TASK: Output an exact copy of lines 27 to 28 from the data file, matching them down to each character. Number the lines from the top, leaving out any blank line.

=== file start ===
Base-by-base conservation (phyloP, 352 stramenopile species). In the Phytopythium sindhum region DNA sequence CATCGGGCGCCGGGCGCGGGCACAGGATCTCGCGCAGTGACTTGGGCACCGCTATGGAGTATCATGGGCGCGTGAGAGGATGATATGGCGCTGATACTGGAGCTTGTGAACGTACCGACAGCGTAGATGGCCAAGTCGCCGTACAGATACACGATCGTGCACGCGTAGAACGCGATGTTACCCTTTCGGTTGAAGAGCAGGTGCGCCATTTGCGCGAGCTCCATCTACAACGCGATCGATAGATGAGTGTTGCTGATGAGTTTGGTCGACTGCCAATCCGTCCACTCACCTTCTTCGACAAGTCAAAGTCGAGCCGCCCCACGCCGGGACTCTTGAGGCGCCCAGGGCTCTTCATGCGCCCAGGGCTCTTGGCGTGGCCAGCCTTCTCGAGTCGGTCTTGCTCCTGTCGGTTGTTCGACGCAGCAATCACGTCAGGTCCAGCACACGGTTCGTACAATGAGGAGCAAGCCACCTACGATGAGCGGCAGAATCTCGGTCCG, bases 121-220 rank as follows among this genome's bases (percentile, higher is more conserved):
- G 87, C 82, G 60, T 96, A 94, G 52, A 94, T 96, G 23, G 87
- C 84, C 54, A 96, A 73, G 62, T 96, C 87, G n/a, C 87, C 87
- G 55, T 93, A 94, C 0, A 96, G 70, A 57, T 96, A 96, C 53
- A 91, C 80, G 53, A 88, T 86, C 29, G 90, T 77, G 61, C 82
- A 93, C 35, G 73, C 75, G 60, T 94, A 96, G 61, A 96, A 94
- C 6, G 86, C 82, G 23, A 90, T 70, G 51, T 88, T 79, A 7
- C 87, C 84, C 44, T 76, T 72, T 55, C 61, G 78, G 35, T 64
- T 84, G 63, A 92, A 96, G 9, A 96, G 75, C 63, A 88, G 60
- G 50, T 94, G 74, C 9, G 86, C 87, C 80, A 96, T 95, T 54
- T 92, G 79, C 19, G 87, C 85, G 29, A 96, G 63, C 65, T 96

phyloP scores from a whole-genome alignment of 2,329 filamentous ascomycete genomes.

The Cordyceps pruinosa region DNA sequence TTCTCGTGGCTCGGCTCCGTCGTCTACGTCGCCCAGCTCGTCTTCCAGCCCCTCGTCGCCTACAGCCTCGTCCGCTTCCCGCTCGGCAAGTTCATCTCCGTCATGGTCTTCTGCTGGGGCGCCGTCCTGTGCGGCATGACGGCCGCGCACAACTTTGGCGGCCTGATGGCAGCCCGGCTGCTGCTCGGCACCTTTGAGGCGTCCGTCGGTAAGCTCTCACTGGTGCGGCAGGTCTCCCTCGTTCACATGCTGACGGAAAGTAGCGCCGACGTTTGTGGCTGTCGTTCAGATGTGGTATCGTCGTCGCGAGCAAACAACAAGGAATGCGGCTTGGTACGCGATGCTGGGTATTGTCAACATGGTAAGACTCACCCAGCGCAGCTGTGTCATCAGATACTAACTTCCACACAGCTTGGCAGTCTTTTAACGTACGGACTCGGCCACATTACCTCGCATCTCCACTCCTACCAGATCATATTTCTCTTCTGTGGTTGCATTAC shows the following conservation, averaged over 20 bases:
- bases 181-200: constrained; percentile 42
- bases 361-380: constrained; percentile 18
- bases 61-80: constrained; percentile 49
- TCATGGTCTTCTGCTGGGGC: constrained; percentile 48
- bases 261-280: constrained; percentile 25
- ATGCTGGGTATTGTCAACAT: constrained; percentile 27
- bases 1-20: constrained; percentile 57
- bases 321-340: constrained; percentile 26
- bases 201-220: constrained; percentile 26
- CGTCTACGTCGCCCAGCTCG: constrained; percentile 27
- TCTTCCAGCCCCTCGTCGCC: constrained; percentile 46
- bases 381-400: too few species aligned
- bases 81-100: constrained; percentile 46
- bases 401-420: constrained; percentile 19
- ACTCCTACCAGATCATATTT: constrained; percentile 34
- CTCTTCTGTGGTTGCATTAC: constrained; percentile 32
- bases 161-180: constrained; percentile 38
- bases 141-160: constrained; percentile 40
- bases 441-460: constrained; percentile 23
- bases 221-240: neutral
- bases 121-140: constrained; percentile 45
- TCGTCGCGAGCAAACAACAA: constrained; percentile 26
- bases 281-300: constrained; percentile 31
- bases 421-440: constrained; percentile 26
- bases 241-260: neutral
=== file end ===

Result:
- bases 401-420: constrained; percentile 19
- ACTCCTACCAGATCATATTT: constrained; percentile 34